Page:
Together, they submitted the scheme 23�32, which was built and is what can be seen today.The site of the United Nations Headquarters has extraterritoriality status. This affects some law enforcement where UN rules override the laws of New York City, but it does not give immunity to those who commit crimes there. In addition, the United Nations Headquarters remains under the jurisdiction and laws of the United States, although a few members of the UN staff have diplomatic immunity and so cannot be prosecuted by local courts unless the diplomatic immunity is waived by the Secretary-General. In 2005, Secretary-General Kofi Annan waived the immunity of Benon Sevan, Aleksandr Yakovlev, and Vladimir Kuznetsov in relation to the Oil-for-Food Programme. All have been charged in the U.S. Federal Court of New York, except for Kofi Annan's own son, who was also implicated in the scandal. Benon Sevan later fled the U.S. to Cyprus, while Aleksandr Yakovlev and Vladimir Kuznetsov decided to stand trial.
The currency in use at the United Nations headquarters' businesses is the U.S. dollar. English and French are the working languages of the United Nations Secretariat; most of the daily communication within secretariat and most of the signs in the UN headquarters building are in English and French. English, French and Spanish are the working languages of the Economic and Social Council (ECOSOC); and Arabic, Chinese, English, French, Russian and Spanish are working and official languages of the General Assembly.
The complex has a street address of United Nations Headquarters, New York, NY 10017, USA. For security reasons, all mail sent to this address is sterilized, so items that may be degraded can be sent by courier. The United Nations Postal Administration issues stamps, which must be used on stamped mail sent from the building. Journalists, when reporting from the complex, often use "United Nations" rather than "New York" as the identification of their location in recognition of the extraterritoriality status.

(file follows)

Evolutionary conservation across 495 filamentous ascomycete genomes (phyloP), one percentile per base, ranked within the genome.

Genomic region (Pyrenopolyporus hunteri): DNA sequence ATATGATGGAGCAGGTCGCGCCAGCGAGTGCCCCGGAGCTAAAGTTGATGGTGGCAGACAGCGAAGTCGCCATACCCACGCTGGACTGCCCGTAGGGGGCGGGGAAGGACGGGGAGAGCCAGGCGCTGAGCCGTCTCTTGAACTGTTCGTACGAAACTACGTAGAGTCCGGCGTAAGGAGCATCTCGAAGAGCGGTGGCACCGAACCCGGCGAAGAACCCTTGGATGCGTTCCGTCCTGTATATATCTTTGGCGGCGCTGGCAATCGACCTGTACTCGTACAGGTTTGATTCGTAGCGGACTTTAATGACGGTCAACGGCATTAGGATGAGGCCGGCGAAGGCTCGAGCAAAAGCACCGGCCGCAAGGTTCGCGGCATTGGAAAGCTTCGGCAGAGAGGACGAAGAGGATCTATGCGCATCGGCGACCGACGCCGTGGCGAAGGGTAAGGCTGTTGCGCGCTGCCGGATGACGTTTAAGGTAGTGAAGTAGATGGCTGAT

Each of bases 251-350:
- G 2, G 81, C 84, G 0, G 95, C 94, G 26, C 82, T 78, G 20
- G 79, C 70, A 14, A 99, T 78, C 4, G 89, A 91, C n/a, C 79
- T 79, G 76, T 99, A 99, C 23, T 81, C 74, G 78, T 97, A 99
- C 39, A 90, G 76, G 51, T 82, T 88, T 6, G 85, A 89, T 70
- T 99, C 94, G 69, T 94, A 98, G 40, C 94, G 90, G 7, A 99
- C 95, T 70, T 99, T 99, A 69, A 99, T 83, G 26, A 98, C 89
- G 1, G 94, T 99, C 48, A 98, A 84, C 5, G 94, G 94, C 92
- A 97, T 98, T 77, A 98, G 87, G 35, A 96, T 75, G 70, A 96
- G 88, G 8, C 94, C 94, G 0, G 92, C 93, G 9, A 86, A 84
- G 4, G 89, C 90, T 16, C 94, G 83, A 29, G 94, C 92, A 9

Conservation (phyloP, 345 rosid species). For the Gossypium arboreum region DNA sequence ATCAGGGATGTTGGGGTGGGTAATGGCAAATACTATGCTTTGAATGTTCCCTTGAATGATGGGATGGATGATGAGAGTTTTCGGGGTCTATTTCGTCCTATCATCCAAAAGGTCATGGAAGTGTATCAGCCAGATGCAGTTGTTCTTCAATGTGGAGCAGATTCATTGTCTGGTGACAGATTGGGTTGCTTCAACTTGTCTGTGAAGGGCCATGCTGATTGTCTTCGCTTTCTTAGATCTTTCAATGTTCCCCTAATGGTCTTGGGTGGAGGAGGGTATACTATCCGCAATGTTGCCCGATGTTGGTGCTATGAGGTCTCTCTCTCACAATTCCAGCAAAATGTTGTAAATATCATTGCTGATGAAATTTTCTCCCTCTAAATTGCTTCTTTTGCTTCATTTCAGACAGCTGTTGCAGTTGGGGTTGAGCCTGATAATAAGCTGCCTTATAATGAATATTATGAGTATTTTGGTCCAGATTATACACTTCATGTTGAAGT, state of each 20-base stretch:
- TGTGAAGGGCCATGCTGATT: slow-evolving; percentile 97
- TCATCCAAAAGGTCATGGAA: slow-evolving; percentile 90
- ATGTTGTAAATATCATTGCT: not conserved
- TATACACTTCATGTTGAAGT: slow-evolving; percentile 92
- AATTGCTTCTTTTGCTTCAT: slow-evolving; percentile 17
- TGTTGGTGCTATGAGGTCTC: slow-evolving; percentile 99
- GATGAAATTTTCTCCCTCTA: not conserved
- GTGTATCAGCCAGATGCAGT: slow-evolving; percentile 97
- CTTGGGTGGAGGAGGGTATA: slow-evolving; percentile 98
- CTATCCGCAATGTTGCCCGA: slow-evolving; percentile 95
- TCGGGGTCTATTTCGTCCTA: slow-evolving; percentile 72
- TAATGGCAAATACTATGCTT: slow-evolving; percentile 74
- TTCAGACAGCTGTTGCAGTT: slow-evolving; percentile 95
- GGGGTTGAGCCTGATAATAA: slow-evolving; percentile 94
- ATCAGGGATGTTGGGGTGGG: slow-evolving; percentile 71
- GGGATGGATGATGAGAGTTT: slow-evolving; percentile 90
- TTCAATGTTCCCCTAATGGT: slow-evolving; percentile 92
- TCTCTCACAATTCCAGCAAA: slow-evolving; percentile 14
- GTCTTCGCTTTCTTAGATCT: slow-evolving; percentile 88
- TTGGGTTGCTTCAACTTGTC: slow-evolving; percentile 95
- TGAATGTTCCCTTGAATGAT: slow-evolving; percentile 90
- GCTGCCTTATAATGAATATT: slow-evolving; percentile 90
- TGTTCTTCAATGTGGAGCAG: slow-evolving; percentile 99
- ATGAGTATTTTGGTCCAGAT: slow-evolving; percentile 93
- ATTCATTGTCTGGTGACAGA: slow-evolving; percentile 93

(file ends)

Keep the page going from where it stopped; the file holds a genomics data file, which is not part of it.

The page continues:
For award purposes, amateur radio operators consider it a separate "entity", and for communications the UN has its own internationally recognized ITU prefix, 4U.
StructuresThe complex includes a number of major buildings. While the Secretariat building is most predominantly featured in depictions of the headquarters, it also includes the domed General Assembly building, the Dag Hammarskj�Library, as well as the Conference and Visitors Center, which is situated between the General Assembly and Secretariat buildings, and can be seen only from FDR Drive or the East River. Just inside the perimeter fence of the complex stands a line of flagpoles where the flags of all 193 UN member states, plus the U.N. flag, are flown in English alphabetical order.
Hall filled nearly to full capacity.
United Nations General Assembly hall.The General Assembly building holds the General Assembly Hall which has a seating capacity of 1,800. At 165 ft (50 m) long by 115 ft (35 m) wide, it is the largest room in the complex. The Hall has two murals by the French artist Fernand L�r. At the front of the chamber, is the rostrum containing the green marble desk for the President of the General Assembly, Secretary-General and Under-Secretary-General for General Assembly Affairs and Conference Services and matching lectern for speakers. Behind the rostrum is the UN emblem on a gold background. Flanking the rostrum is a paneled semi-circular wall that tapers as it nears the ceiling and surrounds the front portion of the chamber. In front of the paneled walls are seating areas for guests and within the wall are windows which allow translators to watch the proceedings as they work. The ceiling of the hall is 75 ft (23 m) high and surmounted by a shallow dome ringed by recessed light fixtures. The General Assembly Hall was last altered in 1980 when capacity was increased to accommodate the increased membership. Each of the 192 delegations has six seats in the hall with three at a desk and three alternate seats behind them.
The Conference Building faces the East River between the General Assembly Building and the Secretariat. The Conference Building holds the Security Council Chamber, which was a gift from Norway and was designed by the Norwegian architect Arnstein Arneberg. The oil canvas mural depicting a phoenix rising from its ashes by Norwegian artist Per Krogh hangs at the front of the room.
The 39-story Secretariat tower houses offices for the Secretary General, the Under-Secretary-General for Legal Affairs and United Nations Legal Counsel, the Under-Secretary-General for Political Affairs and Office of Disarmament Affairs, and the Department for General Assembly and Conference Management (DGACM).
The Dag Hammarskj�Library was dedicated on 16 November 1961. The building was a gift from the Ford Foundation and is located next to the Secretariat at the southwest corner of the headquarters campus. The library holds 400,000 books, 9,800 newspapers and periodical titles, 80,000 maps and the Woodrow Wilson Collection containing 8,600 volumes of League of Nations documents and 6,500 related books and pamphlets. The library's Economic and Social Affairs
April 13th, 2013